FSSAI prohibits traders, FBOs to use banned calcium carbide for artificial ripening of fruits

Food Safety and Standards Authority of India (FSSAI) has notified traders, fruit handlers, and food business operators (FBOs) not to use prohibited Calcium Carbide for artificial

ripening of fruits and if they do strict actions will be taken against the users. FSSAI has asked them to use approved material like ethylene in a proper manner as it has already prohibited the use of Calcium Carbide, also known as ‘Masala’ as a ripening agent for artificial ripening of fruits as per the provision in the sub-regulation of Food Safety and Standards (Prohibition and Restrictions on Sales) Regulation, 2011.

Acetylene gas released from Calcium Carbide is equally harmful to handlers, yet still has been brought to the notice of FSSAI that the traders/handlers are still indulging in the use of prohibited material i.e. Calcium Carbide or are using the approved sources of ethylene gas in an incorrect manner like dipping the fruits in ripening agent solutions which may render the fruits unsafe for human consumption.

FSSAI directed that all the traders’/fruit handlers’/FBOs’ operating ripening chambers are directed to strictly comply with the directions and refrain from using any prohibited material or deploying approved sources of ethylene in an incorrect manner for artificial ripening of the fruits.

And any such incidence will be dealt with stringently and serious action will be taken against the person(s) indulging in such unlawful practices as per the provisions of the FSS Act, 2006, and Rules/Regulations made thereunder. FSSAI noted that the ripening of fruits is a natural phenomenon that makes the fruits edible, palatable, and nutritious for consumers. Artificial ripening is a process by which fruits are ripened artificially in a controlled manner to achieve the desired outcomes like optimum ripening and better consumer acceptance apart from ensuring a longer shelf life of fruits.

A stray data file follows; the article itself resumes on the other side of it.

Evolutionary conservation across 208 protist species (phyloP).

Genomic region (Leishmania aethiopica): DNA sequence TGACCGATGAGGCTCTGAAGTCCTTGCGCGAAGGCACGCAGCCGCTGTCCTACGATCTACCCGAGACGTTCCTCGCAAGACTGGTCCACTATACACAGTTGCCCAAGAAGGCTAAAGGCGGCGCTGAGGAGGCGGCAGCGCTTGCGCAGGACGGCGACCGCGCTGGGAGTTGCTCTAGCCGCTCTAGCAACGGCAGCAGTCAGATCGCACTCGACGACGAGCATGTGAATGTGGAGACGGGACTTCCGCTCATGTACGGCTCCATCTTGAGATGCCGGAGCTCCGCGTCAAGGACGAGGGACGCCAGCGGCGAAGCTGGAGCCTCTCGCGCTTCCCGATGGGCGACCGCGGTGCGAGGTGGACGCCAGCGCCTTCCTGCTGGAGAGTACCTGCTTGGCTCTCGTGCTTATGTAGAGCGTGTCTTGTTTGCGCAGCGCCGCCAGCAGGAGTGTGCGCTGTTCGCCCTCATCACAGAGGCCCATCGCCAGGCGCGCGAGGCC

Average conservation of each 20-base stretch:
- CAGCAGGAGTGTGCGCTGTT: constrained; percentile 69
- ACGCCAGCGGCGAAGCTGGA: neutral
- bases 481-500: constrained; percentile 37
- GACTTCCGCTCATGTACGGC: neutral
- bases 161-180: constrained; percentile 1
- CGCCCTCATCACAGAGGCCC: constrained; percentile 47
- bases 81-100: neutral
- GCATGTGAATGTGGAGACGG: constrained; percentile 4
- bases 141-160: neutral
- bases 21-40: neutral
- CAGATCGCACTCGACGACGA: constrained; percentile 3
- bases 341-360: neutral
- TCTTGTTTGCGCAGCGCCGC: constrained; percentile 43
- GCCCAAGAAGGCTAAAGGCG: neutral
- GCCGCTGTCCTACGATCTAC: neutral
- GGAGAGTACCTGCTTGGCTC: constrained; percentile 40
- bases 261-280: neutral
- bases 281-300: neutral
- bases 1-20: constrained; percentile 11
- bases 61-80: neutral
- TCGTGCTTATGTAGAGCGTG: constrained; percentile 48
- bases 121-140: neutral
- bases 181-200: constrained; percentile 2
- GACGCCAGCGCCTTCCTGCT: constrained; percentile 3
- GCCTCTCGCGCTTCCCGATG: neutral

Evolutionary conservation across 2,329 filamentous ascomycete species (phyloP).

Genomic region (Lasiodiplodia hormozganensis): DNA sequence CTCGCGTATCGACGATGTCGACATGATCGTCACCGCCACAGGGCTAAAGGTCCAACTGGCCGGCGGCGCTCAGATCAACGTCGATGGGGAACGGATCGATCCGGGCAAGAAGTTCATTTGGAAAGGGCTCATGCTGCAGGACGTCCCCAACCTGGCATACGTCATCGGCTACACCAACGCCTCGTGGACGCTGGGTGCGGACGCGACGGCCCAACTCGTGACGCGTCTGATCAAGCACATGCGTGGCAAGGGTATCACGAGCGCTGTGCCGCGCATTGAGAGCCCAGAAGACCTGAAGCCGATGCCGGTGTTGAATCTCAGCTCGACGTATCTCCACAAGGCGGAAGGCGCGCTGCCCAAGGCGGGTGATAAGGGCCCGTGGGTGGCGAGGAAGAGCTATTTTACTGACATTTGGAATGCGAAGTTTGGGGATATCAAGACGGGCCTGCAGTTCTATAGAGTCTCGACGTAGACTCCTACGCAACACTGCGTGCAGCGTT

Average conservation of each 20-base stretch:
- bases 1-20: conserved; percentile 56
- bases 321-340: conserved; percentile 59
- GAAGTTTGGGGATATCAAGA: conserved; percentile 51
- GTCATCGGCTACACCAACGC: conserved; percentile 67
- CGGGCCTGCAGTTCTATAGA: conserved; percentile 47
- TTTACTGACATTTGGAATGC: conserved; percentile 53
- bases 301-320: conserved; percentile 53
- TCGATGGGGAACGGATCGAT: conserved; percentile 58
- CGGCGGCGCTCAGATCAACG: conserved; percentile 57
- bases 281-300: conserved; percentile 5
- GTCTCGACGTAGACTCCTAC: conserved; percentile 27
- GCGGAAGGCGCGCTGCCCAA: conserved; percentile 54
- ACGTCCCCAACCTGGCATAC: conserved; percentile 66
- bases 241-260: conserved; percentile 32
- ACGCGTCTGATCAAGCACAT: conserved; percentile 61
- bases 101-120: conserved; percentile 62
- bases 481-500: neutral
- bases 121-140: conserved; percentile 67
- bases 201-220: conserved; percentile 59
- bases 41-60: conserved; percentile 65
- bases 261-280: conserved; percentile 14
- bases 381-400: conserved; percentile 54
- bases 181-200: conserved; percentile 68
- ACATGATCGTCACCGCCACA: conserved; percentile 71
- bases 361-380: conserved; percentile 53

Artificial ripening also facilitates the transportation of fruits like mango. Mangoes are transported to distant places in unripe conditions to avoid losses and are artificially ripened at the destination market before sale. However, due to the presence of traces of arsenic and phosphorus, which are harmful to humans and may cause dizziness, frequent thirst, irritation, weakness, difficulty in swallowing, vomiting, skin ulcers, etc., the regulator said that there are chances that calcium carbide may come in direct contact with fruits during application and leave residues of arsenic and phosphorus on fruits.

Thus, the use of this chemical for the ripening of fruits is banned in India. FSSAI has accepted ‘ethylene’ as a safe ripening agent at a concentration of up to 100 ppm (100μl/L) depending upon the crop, variety, and maturity through sources like ethephon, ethereal, etc. Treatment of unripe fruits with ethylene gas triggers the ripening process until the fruit itself starts producing ethylene in large quantities. FSSAI said it has been directed that such materials should also not come in contact directly with the fruits to be ripened artificially.

A Standard Operating Procedure (SOP) detailing all aspects of the artificial ripening of fruits by ethylene gas has already been issued by FSSAI. The regulator also urged consumers it to bring to the notice of State Commissioners of Food Safety if they find any use of calcium carbide (Masala) or any wrong practice of using ripening agents.